'Caveman Lawyer' and 4 Other Law-Related Halloween Costumes

Halloween is quickly approaching, and the closer it gets, the harder it's going to be to find that "Iron Man" costume you desperately wanted. But being that you're a lawyer, you should make your costume legal-themed. Because why not? When everyone else is coming as a sexy velociraptor*, you'll win the prize for originality.

* Author's note: "sexy velociraptor" was initially written as a joke, but I Googled it out of curiosity and, sure enough, this online costume store offers five "sexy dinosaur" costumes, including a "sexy Barney" costume. Because of course they do.

1 Year Later, How Are Those Rural Attorney Programs Working Out?

It seems like a perfect fit: Only 57 percent of the Class of 2013 found full-time, long-term lawyer gigs. And in rural areas of America, there are a whole lot of people (20 percent of the population) and not a lot of lawyers (2 percent). What's more, many of those lawyers are retiring, leaving entire counties without any counsel.

This is why many states are pushing (or bribing) recent grads to go rural with their practice, and it's why the ABA announced a Legal Access Job Corps last year that would do the same.

One year later, how are those programs working out? And how are debt-laden grads surviving in the rural areas?

Just How Bad Is NBC's 'Bad Judge'? Awful

"Not bad meaning bad, but bad meaning good..."? Nope, NBC's "Bad Judge" is just bad. As in awful. (Spoilers to follow.)

The pilot begins with a clear shot of Kate Walsh's (Judge Wright's) posterior. She apparently partied so hard that she is now sleeping in her glittery underwear with her butt in the air. She wakes up late, does the "I'm late for school!" montage that we've all seen so many times, and then picks up a pregnancy test on the way to court before taking the bench hung over, and eventually taking a witness into her chambers -- no pun intended, since the bailiff walked in on them. Get it? It's because she's the Bad Judge!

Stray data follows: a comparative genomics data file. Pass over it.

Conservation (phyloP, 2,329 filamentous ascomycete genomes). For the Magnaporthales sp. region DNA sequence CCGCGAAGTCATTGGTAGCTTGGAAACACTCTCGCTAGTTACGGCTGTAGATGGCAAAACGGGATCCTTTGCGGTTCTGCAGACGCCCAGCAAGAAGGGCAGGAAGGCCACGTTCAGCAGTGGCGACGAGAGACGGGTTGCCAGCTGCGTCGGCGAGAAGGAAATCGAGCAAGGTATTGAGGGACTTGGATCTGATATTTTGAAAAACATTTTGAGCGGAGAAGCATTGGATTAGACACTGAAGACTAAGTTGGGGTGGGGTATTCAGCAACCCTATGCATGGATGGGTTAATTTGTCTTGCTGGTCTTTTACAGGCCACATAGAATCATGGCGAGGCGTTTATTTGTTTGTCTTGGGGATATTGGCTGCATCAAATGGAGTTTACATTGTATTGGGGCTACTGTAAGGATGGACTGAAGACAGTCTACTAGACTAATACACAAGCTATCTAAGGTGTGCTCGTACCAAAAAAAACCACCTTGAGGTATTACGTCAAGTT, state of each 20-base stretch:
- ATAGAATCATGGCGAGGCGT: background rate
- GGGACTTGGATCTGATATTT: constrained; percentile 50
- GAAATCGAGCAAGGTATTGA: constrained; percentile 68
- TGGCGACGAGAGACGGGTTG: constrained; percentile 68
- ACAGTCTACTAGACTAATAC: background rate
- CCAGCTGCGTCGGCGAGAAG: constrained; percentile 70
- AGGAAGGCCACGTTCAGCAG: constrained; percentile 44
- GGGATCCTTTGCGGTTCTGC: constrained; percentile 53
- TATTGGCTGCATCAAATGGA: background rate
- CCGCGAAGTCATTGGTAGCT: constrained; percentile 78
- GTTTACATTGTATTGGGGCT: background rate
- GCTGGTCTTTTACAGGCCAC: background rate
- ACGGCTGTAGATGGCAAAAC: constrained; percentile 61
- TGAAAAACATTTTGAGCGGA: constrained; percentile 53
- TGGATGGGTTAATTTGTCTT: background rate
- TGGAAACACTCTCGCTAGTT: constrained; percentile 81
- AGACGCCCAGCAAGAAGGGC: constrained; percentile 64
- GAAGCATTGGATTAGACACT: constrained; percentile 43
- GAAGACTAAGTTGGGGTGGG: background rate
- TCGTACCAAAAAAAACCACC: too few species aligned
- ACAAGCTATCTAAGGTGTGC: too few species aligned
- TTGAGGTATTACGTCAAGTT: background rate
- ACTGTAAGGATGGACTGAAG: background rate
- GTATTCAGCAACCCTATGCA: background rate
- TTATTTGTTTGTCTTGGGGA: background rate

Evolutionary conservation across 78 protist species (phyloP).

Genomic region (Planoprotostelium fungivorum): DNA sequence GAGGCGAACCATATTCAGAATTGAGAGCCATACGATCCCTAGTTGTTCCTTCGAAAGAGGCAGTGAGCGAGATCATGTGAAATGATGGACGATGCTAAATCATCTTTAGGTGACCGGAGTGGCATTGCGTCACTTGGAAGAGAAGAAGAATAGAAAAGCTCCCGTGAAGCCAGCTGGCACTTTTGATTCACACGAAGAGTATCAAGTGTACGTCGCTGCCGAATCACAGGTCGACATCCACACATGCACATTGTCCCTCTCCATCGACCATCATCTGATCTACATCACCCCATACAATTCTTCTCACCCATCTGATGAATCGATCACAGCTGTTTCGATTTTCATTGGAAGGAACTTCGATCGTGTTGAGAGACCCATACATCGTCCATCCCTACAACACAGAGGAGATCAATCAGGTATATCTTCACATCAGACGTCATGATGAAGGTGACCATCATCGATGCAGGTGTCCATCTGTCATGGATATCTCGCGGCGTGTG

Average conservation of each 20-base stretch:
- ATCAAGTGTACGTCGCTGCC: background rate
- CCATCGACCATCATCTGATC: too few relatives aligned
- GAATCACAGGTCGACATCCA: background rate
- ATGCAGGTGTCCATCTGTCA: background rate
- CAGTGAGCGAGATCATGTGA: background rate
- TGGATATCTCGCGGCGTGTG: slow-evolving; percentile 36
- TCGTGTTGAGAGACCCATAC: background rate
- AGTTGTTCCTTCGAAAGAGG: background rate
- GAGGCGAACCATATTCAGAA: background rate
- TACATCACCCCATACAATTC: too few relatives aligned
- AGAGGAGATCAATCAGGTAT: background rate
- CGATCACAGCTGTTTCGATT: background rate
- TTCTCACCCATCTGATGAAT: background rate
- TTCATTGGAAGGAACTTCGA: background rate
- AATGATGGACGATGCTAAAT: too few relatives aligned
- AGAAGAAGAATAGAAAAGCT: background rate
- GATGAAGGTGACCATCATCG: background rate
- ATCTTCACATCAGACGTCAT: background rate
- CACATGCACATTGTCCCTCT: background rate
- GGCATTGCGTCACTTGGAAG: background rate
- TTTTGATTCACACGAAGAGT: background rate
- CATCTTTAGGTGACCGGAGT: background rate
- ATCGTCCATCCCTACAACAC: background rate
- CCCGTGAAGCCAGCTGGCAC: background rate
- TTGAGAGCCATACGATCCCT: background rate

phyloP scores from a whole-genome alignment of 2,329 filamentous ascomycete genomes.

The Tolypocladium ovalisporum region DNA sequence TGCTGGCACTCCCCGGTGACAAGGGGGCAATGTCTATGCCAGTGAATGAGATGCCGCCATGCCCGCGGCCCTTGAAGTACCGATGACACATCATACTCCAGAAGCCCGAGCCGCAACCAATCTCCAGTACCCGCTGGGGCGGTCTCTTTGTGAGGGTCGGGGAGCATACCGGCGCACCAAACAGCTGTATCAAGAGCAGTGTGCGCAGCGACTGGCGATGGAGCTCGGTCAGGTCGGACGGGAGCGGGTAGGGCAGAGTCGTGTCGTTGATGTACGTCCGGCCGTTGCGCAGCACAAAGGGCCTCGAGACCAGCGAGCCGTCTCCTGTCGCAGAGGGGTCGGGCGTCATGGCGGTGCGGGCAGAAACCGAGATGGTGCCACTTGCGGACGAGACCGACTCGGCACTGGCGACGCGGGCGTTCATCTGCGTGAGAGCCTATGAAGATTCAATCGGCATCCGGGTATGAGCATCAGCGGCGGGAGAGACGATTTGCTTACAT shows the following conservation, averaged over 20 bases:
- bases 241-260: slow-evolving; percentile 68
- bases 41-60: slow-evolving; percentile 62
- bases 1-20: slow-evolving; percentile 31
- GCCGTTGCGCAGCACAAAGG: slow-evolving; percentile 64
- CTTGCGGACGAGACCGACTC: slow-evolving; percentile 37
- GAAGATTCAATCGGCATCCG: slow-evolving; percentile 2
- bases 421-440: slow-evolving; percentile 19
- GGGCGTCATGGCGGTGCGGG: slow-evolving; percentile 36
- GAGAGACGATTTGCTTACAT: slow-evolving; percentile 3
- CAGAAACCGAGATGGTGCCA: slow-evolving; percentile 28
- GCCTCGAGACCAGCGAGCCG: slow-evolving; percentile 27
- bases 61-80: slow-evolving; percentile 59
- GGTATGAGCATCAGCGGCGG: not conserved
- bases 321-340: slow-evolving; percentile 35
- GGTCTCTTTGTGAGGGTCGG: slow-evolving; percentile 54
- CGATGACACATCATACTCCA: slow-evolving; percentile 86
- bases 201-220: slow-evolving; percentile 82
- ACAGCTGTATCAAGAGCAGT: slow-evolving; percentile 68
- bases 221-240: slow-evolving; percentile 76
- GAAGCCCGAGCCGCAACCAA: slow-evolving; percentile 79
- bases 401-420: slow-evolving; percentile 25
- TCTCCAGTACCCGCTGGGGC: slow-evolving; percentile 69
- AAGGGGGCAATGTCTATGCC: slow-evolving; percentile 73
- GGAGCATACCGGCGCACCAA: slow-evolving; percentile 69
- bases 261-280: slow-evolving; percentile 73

And then the show's other half of the plot appears: Despite her supervisor's pleading, she just cares way too much about a young urban youth whose parents she sent away. She spends the episode balancing her caretaking efforts with her drinking and judging. But don't worry: By the end of the incredibly sitcomy sitcom, she's in a bar, rocking denim booty shorts, shamelessly getting hammered in front of her coworkers and boss, none of whom seem to mind, because she's just quirky and lovable!

'How To Get Away With Murder' Review: Season 1, Episode 2

Last week, we were introduced to Professor Viola Davis and her star pupil Dean Thomas, late of Hogwarts School of Witchcraft and Wizardry (which apparently doesn't have a law school). This week, Professor Davis Keating helps Steven Weber -- also known as "Hey, aren't you the guy from 'Wings'?" -- escape conviction for murdering his wife. Needless to say, spoiler alerts!

Episode 2 of "How To Get Away With Murder" transforms the show from a hybrid law school/legal procedural into a full-on legal procedural. None of the members of Professor Keating's law clinic seems to have any other law school classes. Torts? Contracts? Anything? Or is this the law school's new "no thanks, I'm just interested in criminal law" program?